tive supervision.

1.9.2 Chemical Composition of Subsurface Waters

Chemical and gas composition of subsurface waters from a zone of exogenous
fissuring of the Pechenga subartesian basin have been studied in detail. It was es-
tablished that mainly ultra-fresh and fresh waters of calcium hydrocarbonate
composition circulate in fissured rocks of varying genesis. Their mineralization
rarely reaches 0.5 g 1-1. Waters of calcium sulphate composition, with mineral-
ization reaching 2 g 1-1 and higher, are confined to areas composed of rocks con-
taining sulphides. These waters usually occupy a part of the section, but at places
they fill the entire zone of exogenous fissuring. The formation of these waters is

10 In laboratory conditions permeability was determined in a vertical direction and in field conditions
in horizontal direction, i.e. in the direction of the predominant fissure development.

Page 564

558 References

Markov GA (1977) Tectonic stresses and rock pressure in mines of the Khibiny massif. Nauka,

Medvedev RV, Kuznetsov YI (1982) Rock mass properties as determined by deep drilling. Nauka,

Neymark AS (1975) On the problem of determination of anisotropic parameters of orthotropic
materials. Izv Vuzov Mashinostroyeniye No 6

Neymark AS, Danelyants SM, Fayn GM (1979) Drill string assembly for super-deep holes. Mashiny i
Neftyanoye Oborudovaniye No 6

Paus KF (1973) Drilling muds. Nedra, Moscow
Shcherbyuk NO, Yakubovsky NV (1974) Thread joints of oil drill pipes and downhole motors.

Nedra, Moscow
Sinyavsky VS (1977) Corrosion and protection of aluminium alloys. Metallurgy, Moscow
Timofeyev NS, Vugin RB, Yaremeychuk RS (1971 a) Hole wall fatigue strength. Nedra, Moscow
Timofeyev NS, Vorozhbitov MI, Simonyants LY (1971 b) Problems, methods and possible solutions

in drilling and operation of super-deep holes. Vnezhtorgizdat, Moscow
Tumanov AG, Kvasov FI, Fridlyander IN (eds) (1972) Aluminium. Physical metallurgy, treatment

and application of aluminium alloys (translated from English). Metallurgiya, Moscow
Turchaninov lA, Markov GA, Kasparyan EN (1977) Fundamentals of rock mechanics. Nauka,

Turchaninov lA, Markov GA, Ivanov VI et al (1978) Tectonic stresses in the earth crust and stability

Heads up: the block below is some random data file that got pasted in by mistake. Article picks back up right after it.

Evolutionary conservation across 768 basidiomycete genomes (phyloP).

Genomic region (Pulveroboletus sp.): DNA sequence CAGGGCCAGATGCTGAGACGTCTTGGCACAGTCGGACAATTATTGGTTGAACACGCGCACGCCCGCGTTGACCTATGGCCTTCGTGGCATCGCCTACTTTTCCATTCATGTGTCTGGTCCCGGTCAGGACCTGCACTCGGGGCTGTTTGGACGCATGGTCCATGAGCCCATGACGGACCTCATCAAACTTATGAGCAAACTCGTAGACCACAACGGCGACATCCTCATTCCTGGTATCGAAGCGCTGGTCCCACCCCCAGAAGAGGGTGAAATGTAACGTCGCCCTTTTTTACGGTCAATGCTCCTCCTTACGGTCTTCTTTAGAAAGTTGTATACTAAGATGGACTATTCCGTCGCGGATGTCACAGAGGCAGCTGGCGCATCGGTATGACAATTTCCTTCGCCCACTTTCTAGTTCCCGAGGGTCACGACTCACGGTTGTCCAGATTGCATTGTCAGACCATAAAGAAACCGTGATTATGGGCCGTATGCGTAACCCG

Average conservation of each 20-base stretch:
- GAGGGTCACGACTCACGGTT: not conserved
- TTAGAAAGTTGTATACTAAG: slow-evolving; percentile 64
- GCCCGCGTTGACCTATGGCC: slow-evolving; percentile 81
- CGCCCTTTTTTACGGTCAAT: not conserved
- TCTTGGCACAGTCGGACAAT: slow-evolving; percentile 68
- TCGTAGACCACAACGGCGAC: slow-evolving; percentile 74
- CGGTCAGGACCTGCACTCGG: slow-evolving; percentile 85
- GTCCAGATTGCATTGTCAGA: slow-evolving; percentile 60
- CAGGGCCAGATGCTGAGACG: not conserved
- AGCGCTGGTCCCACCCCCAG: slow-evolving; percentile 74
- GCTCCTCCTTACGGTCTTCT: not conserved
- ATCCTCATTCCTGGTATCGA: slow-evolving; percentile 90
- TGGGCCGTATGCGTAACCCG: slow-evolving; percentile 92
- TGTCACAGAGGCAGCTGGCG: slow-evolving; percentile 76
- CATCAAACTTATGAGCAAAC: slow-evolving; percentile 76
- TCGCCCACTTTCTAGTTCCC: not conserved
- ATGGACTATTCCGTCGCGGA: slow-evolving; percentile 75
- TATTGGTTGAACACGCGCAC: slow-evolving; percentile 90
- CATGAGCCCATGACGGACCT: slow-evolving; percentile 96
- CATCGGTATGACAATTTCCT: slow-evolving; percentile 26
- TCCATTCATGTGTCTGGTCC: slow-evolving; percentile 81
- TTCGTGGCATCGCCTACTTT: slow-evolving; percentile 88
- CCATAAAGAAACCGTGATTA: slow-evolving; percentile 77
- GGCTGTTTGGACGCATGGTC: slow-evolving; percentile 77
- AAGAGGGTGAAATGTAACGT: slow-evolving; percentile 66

of mine workings. Nauka, Leningrad
Vorozhbitov MI, Golubev GR (1976) Determination of rational distribution of deviation intensity in

deep well intervals. Neftyanoye Khozyaistvo No 5
Vorozhbitov MI, Guberman OM, Ivannikov VI (1975) On the problem of assessment of major

parameters of drilling super-deep holes within a specified period of time. Trudy VNIIBT, issue 34

Page 565

Berlin Heidelberg New York
London Paris Tokyo

Observation of the
Continental Crnst through
Drilling I
Proceedings of the International Symposium held in
Tarrytown, May 20-25, 1984

Editor: B. Raleigh

1985.211 figures. IX, 364 pages. (Exploration of the
Deep Continental Crust). ISBN 3-540-15873-1

Contents: Review of National Drilling Programs. -
Thermal Regimes. - Geochemistry and Mineral
Resources. - In Borehole Measurements. - Advances
in Drilling and Logging Technology. - Recent Results
from Scientific Drilling. - Deep Structures of Conti-

The Tarrytown International Symposium was the first
to bring experts from around the world to present their
national scientific drilling programs and results. These
papers discuss major scientific problems in the earth
sciences that can only be addressed by drilling, such as
the nature of the fluid convection system in hydro-
thermal areas, the origins of hydrothermal ore-bodies,
and earthquakes, active magmatic intrusion into the
crust, the age and constitution of the North American
craton and the structure of the Atlantic continental
margin. An important component of a scientific drilling
program, the down-hole measurements, is reviewed
and the technology oflogging and drilling in high-
temperature rock, one of the scientifically more inter-
esting targets, is considered.
This volume, the first in the new series Exploration of
the Deep Continental Crnst, represents a landmark in
international scientific cooperation. Its publication
coincides with the initiation of several national drilling
programs, and the attempt by those nations to share
information throughout the course of the program.